Unlocking the Mysteries of the Hat Flip
Photos and text by Walter Pieringer
It’s an age-old struggle: getting the best angle for both a clip and a photo often takes some creative thinking and compromise between the filmer and the photographer, or you can end up with one camera guy blocking the other’s shot. Sometimes it’s easy, other times it can be a real challenge to end up with two high-quality results. A big convenience of doing both jobs at once is it’s easy to try out more imaginative solutions since you don’t have to talk somebody else into anything.
Take, for example, the photo of Jake Seeley’s X up crook 180 that ran in the Grow Up article in the latest (January) issue of Ride. If you were paying close attention (or follow @rodeopeanut), you may have noticed that Jake’s hat is forwards in the run up frame, but backwards in the rest of the frames. Hmmmm.
Jake had been racking his brain over the X up crook 180 for the better part of a year, and we had a pretty good idea it was gonna be his ender clip. I was sure fisheye was the shot for both photo and video, and Jake agreed, but I knew it wasn’t going to be a straightforward setup.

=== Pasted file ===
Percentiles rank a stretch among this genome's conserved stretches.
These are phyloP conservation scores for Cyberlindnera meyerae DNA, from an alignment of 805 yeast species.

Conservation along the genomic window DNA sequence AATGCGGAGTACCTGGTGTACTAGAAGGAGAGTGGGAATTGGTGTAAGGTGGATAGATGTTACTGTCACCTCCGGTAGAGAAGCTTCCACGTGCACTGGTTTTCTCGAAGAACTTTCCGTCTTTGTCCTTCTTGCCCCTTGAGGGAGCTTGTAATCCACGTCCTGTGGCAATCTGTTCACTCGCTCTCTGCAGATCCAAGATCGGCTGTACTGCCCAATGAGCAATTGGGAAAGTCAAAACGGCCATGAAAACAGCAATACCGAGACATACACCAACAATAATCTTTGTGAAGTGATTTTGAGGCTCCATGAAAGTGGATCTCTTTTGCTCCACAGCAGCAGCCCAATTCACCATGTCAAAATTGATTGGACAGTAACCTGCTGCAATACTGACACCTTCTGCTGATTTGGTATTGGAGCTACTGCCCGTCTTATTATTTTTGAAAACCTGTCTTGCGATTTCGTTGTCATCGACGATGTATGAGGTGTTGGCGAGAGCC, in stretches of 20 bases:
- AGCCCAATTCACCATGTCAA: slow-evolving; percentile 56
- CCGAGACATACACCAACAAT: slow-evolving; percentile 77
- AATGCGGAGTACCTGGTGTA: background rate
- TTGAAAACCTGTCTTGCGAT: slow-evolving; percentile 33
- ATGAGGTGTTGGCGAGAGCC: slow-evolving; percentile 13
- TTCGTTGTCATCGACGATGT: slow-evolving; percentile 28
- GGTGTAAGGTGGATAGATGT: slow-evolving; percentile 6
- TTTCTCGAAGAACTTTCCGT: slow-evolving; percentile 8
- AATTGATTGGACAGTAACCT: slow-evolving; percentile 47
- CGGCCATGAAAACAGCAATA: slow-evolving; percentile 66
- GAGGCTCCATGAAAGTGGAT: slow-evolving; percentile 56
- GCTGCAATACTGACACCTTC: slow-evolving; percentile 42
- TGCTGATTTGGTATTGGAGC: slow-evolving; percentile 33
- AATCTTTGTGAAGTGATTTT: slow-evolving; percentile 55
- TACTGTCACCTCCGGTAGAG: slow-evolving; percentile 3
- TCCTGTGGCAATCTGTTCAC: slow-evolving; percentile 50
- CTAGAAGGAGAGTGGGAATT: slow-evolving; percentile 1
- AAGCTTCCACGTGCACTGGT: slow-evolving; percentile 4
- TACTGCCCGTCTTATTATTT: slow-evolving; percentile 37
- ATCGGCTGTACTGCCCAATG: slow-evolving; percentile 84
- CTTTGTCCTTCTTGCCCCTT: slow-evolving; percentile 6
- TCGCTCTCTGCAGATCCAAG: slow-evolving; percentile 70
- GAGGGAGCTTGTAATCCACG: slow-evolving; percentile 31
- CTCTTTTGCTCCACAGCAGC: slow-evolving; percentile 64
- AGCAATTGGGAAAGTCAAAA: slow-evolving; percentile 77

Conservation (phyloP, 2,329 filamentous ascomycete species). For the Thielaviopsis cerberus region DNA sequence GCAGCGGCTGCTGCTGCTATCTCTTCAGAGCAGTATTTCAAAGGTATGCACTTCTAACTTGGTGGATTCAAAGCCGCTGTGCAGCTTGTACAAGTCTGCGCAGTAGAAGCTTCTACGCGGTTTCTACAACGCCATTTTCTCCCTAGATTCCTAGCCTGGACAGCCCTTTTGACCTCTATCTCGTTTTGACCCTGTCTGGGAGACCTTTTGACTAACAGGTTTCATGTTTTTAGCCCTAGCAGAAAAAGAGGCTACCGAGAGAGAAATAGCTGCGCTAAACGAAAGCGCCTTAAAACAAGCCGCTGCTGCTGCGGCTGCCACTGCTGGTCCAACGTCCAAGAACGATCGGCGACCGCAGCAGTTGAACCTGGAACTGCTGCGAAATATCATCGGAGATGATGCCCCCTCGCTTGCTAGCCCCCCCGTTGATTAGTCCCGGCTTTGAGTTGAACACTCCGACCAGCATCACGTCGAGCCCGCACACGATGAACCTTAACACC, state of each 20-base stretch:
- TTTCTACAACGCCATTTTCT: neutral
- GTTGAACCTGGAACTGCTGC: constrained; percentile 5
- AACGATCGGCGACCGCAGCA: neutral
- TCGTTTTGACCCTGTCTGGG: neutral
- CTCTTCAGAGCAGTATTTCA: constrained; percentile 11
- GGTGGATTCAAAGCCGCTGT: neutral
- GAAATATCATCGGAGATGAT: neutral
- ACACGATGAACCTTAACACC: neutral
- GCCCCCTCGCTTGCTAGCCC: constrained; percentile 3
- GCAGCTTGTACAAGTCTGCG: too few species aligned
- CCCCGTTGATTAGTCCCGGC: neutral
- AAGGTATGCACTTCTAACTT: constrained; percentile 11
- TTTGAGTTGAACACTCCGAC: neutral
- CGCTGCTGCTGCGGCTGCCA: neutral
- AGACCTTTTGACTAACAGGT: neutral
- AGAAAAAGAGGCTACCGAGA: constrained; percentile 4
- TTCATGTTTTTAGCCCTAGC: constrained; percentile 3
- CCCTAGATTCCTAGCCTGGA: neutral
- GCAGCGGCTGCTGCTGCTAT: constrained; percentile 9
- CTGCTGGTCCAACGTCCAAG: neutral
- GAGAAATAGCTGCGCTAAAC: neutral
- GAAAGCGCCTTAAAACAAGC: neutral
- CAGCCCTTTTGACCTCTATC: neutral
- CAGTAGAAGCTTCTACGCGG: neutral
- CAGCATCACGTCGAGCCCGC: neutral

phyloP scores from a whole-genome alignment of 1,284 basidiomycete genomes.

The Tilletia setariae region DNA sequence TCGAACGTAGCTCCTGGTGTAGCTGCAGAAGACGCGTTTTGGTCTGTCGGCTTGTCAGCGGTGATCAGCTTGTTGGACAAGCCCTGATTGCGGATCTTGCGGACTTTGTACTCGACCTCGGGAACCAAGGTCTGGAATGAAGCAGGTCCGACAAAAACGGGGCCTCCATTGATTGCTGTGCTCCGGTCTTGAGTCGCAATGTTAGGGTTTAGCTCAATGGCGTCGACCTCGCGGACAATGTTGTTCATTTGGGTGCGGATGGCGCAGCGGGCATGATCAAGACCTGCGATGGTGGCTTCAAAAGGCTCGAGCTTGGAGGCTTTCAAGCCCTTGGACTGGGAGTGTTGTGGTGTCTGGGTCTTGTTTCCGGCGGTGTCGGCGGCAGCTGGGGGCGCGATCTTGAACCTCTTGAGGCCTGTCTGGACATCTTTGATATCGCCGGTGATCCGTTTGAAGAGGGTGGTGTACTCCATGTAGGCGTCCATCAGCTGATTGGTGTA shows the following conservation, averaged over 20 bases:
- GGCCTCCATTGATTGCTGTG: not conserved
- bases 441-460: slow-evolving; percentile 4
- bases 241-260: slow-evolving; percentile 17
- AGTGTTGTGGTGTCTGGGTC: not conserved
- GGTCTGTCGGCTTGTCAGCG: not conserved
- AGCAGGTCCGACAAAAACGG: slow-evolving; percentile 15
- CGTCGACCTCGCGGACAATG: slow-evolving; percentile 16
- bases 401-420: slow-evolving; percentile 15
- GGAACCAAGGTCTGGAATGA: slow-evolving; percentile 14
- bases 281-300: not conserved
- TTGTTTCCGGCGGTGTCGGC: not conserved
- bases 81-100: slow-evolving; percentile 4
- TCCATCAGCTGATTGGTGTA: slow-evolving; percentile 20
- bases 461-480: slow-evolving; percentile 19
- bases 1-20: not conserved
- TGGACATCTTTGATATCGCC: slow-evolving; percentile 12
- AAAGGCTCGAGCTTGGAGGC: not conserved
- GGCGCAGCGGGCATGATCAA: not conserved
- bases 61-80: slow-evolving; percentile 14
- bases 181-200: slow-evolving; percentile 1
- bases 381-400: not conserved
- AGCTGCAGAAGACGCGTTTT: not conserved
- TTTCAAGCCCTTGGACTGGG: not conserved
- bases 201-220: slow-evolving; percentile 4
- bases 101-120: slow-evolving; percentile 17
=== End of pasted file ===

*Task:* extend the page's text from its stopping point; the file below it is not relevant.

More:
The photo would be a seamless sequence, and since I’d be tight and panning with the video camera, I’d need to be a lot closer in and almost certainly block Jake at some point in the photo. Not good.
I set up some cameras, Jake crooked the rail a few times, and Julian Arteaga was kind enough to fire the shutter on the photo camera for me.
Sure enough, with the photo camera in optimal position and me in close shooting video, I was almost completely blocking Jake in the run up. But this would be easy to resolve.
The solution: after Jake pulled it, I’d ask him to do another crook and snap a photo of the run up without me blocking him. The run up wouldn’t look any different…. And I’d be asking him for a run up shot for the video anyway.
Five tries later, Jake flawlessly pulled the X up crook 180. Needless to say we were stoked. After everyone calmed down, Jake was kind enough to hit another crook, which I filmed long lens while Julian snapped another sequence.
It wasn’t until we checked out the photos and footage later that night that we realized Jake’s hat had gotten turned around sometime between landing the X up crook 180 and re-shooting the run up. Shit!
But hey, fuck it! I could’ve just not used the run up frame, it’s not necessary to tell the story, but it sure does help balance the photo out:
The photo gets the job done, but this is really one of those tricks that’s better represented in video. Fortunately you can watch Jake lace this and the whole rest of Grow Up for FREE all day right now. Merry Christmas and happy holidays from all of us at Sunday Bikes!